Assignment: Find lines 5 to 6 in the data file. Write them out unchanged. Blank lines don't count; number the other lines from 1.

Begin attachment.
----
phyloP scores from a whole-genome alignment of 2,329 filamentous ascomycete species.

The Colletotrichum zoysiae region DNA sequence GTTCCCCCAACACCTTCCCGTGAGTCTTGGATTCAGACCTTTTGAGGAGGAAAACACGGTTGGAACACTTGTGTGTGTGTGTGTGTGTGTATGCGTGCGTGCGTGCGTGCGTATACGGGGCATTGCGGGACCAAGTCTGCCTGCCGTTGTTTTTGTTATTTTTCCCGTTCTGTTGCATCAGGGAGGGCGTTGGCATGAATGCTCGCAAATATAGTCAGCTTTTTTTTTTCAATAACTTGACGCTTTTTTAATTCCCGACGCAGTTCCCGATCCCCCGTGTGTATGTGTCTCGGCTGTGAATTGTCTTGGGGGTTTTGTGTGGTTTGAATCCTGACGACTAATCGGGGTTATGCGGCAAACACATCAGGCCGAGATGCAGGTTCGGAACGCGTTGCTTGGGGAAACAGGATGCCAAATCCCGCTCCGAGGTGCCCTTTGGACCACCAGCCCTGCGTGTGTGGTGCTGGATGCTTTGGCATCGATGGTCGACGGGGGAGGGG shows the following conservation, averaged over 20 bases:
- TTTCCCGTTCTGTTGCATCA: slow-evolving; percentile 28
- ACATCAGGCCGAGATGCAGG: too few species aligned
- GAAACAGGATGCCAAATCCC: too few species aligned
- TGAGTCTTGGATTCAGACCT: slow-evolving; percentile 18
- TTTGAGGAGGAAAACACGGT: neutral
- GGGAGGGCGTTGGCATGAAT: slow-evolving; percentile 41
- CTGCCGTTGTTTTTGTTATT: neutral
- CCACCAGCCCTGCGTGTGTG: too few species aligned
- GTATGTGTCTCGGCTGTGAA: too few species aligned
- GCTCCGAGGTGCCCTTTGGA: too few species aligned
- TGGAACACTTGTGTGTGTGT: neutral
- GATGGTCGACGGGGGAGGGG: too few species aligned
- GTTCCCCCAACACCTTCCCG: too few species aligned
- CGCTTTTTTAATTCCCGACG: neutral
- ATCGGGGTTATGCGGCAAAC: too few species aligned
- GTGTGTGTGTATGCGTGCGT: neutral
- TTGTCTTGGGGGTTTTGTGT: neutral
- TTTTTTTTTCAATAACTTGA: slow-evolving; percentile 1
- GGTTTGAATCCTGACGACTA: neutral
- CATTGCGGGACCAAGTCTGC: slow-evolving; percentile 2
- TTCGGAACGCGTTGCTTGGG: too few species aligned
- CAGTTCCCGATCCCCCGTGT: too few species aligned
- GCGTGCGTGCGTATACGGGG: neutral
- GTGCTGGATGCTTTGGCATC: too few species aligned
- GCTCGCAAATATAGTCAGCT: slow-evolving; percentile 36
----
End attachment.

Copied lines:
- GAAACAGGATGCCAAATCCC: too few species aligned
- TGAGTCTTGGATTCAGACCT: slow-evolving; percentile 18